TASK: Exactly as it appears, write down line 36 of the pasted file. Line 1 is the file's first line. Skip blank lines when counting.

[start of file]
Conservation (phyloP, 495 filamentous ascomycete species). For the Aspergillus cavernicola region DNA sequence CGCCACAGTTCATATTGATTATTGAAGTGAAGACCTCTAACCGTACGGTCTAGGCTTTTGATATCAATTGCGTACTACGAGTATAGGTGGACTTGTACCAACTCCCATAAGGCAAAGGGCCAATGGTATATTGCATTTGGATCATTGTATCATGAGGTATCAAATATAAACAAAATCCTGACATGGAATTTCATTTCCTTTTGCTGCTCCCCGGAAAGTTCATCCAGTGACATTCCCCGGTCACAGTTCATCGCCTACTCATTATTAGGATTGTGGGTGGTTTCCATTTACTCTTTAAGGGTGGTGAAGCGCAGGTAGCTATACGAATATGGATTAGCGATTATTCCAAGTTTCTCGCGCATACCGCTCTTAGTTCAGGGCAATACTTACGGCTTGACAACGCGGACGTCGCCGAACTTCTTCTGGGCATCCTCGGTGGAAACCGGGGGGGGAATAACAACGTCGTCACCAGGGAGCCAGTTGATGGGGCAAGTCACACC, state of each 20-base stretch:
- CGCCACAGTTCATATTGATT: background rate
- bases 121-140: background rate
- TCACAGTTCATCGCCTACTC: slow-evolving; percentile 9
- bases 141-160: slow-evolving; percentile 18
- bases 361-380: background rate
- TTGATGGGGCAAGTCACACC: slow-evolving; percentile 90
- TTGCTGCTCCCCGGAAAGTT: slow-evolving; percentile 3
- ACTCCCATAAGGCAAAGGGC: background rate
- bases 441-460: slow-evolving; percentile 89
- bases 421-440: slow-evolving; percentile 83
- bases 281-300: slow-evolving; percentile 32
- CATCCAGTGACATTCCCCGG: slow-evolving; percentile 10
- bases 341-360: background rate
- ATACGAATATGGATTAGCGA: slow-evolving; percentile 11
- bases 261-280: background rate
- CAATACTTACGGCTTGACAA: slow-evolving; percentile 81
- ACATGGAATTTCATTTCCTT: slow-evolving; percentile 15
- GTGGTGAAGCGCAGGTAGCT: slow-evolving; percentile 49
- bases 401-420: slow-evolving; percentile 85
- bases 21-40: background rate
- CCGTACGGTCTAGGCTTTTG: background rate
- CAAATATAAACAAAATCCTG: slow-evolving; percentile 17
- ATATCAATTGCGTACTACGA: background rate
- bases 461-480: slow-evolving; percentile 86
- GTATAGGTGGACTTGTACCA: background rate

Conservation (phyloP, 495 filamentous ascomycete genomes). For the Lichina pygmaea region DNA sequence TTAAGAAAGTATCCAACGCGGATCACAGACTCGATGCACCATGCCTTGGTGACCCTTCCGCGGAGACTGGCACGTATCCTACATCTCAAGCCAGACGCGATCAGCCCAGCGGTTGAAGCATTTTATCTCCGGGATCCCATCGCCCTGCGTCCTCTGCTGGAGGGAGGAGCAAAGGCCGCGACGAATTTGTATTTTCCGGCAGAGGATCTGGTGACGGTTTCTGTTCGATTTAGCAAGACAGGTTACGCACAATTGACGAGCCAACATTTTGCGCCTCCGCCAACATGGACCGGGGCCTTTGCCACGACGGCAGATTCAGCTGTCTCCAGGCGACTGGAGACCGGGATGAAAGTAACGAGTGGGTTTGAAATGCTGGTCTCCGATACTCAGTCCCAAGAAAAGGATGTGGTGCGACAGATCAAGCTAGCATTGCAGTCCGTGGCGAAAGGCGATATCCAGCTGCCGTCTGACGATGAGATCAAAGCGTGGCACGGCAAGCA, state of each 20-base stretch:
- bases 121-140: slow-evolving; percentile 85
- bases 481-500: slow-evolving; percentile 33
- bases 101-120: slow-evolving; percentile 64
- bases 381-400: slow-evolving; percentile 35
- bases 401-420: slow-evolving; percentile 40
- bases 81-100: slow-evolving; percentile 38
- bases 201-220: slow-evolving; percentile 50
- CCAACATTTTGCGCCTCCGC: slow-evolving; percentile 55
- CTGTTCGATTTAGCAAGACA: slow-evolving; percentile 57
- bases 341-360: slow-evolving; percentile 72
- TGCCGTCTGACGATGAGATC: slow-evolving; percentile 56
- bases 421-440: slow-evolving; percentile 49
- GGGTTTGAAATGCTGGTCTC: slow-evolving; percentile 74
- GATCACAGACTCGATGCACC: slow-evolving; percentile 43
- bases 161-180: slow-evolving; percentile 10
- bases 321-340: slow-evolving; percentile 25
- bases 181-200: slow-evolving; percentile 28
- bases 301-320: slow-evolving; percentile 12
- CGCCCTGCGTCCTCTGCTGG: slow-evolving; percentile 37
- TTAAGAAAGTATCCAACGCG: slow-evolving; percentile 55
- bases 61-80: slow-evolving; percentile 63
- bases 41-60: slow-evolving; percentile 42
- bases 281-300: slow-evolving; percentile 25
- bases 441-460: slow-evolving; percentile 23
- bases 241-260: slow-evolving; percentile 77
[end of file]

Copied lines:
- CTGTTCGATTTAGCAAGACA: slow-evolving; percentile 57